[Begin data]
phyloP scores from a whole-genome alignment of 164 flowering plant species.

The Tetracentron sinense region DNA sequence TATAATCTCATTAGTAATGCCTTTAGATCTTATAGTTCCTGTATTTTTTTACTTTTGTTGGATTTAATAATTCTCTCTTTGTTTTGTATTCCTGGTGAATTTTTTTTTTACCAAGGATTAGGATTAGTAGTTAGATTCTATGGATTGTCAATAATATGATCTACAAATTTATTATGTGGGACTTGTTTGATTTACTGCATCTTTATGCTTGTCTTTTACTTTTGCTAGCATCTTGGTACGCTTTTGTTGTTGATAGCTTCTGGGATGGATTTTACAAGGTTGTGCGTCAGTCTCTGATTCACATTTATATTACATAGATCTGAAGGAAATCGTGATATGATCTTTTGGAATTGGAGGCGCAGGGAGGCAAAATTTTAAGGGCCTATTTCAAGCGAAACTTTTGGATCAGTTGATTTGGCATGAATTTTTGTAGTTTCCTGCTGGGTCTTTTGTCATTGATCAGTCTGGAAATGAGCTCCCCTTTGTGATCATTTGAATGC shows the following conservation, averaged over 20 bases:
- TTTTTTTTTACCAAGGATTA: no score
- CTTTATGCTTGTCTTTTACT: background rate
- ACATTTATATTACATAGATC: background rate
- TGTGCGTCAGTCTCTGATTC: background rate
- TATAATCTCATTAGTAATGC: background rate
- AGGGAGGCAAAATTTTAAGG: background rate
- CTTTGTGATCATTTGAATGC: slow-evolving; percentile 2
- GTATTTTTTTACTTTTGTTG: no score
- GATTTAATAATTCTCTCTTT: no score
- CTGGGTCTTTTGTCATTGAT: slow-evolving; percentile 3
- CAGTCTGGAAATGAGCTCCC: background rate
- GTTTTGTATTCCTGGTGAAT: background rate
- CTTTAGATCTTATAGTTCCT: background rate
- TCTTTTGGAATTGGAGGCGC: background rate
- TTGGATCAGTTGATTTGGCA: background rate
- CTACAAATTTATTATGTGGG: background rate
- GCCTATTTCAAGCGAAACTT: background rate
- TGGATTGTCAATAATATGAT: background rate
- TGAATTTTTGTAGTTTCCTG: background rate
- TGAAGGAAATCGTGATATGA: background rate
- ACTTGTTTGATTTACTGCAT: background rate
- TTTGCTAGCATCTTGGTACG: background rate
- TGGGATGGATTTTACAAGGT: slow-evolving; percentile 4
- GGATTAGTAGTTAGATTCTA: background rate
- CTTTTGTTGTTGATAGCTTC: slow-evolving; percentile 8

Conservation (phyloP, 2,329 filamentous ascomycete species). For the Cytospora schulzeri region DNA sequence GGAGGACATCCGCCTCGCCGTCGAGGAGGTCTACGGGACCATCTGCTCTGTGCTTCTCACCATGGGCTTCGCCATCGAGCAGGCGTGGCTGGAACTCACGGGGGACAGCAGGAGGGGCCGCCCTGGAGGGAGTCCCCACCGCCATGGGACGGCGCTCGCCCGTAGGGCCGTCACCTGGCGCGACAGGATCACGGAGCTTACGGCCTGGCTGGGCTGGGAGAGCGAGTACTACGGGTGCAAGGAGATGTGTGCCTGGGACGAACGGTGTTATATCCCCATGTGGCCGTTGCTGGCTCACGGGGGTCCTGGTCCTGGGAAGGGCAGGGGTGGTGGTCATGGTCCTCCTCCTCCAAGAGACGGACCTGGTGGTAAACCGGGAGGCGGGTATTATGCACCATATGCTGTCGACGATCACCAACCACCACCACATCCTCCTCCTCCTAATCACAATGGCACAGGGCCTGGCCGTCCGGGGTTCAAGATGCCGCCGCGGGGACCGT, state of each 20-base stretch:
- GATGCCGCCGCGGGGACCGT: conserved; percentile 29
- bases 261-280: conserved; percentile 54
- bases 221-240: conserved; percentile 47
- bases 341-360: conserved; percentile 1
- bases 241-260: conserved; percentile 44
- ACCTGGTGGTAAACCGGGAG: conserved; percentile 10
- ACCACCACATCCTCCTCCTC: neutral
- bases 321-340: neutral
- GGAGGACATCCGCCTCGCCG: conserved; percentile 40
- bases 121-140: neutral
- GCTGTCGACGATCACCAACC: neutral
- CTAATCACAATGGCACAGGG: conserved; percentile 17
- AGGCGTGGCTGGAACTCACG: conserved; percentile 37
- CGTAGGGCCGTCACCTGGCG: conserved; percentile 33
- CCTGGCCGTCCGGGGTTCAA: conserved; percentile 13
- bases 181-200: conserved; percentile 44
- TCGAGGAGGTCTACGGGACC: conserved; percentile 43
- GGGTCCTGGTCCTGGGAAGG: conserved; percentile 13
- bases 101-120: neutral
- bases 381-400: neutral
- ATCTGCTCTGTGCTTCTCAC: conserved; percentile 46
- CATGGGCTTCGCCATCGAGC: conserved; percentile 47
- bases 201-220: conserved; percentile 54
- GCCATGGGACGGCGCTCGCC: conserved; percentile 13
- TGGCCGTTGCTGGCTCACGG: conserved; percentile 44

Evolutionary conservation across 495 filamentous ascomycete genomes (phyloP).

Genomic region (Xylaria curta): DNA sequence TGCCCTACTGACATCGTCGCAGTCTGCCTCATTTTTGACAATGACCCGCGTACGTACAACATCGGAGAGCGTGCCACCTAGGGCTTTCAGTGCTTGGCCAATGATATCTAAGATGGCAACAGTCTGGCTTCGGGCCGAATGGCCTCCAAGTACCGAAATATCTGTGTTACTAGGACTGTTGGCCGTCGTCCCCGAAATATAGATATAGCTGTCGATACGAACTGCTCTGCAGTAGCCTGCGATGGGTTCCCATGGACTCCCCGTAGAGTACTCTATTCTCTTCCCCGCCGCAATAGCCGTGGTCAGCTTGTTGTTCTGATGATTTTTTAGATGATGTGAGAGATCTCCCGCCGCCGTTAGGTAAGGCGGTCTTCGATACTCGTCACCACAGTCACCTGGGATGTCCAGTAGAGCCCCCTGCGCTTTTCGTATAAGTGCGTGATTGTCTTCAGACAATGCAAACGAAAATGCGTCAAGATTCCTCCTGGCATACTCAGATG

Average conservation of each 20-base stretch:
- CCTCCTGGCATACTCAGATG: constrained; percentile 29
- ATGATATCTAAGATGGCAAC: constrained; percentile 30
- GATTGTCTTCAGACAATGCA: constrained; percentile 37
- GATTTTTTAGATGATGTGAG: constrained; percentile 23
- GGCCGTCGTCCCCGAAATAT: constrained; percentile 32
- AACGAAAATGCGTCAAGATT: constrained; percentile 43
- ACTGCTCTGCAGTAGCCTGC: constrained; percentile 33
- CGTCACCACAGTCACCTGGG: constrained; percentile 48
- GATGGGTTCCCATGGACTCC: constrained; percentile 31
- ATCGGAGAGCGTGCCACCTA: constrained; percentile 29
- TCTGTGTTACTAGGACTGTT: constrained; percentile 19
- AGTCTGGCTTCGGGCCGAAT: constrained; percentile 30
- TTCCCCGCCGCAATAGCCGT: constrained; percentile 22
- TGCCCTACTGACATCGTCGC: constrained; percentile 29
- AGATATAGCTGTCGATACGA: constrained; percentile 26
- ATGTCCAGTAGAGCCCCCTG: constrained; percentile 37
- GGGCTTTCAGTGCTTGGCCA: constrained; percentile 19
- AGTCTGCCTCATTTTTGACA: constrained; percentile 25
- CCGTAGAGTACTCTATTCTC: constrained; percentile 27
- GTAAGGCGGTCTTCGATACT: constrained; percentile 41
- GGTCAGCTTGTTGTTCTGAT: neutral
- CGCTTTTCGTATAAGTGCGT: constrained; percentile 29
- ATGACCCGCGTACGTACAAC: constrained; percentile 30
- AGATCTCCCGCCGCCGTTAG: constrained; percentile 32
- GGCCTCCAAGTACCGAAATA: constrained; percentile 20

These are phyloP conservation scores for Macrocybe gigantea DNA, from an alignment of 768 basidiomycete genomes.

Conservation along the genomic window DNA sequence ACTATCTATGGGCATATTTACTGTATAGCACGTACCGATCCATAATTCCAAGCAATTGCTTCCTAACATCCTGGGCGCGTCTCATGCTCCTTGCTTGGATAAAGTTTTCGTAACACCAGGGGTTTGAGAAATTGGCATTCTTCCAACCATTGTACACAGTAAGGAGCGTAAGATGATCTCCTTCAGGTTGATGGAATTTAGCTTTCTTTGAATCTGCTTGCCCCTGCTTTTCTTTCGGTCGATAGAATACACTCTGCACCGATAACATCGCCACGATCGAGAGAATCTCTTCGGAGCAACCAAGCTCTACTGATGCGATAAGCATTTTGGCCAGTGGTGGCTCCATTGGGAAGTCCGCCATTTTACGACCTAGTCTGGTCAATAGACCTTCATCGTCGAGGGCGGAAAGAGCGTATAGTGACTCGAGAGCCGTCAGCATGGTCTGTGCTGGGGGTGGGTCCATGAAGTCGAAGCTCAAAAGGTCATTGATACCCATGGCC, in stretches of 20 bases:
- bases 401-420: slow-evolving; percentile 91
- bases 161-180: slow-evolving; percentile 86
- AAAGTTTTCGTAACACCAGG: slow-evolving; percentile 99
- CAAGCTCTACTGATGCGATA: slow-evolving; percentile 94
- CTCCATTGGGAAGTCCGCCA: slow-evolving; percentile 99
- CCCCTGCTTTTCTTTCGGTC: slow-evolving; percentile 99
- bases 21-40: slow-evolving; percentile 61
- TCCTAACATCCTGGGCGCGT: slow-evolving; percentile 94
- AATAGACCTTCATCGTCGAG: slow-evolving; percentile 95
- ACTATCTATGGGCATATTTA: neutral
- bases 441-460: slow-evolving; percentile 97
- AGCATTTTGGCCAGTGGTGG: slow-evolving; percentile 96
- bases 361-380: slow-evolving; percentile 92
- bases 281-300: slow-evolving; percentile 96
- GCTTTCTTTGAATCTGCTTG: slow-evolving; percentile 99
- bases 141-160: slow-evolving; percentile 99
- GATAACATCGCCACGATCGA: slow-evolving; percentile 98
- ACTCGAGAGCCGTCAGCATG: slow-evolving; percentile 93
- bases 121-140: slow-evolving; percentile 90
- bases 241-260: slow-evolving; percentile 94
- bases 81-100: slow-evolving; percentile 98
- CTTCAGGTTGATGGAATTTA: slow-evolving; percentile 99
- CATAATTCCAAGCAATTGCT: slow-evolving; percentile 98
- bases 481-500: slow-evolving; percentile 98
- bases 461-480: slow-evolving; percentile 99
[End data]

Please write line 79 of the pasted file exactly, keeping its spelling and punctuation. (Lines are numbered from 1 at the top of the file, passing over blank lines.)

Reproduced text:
- ATGACCCGCGTACGTACAAC: constrained; percentile 30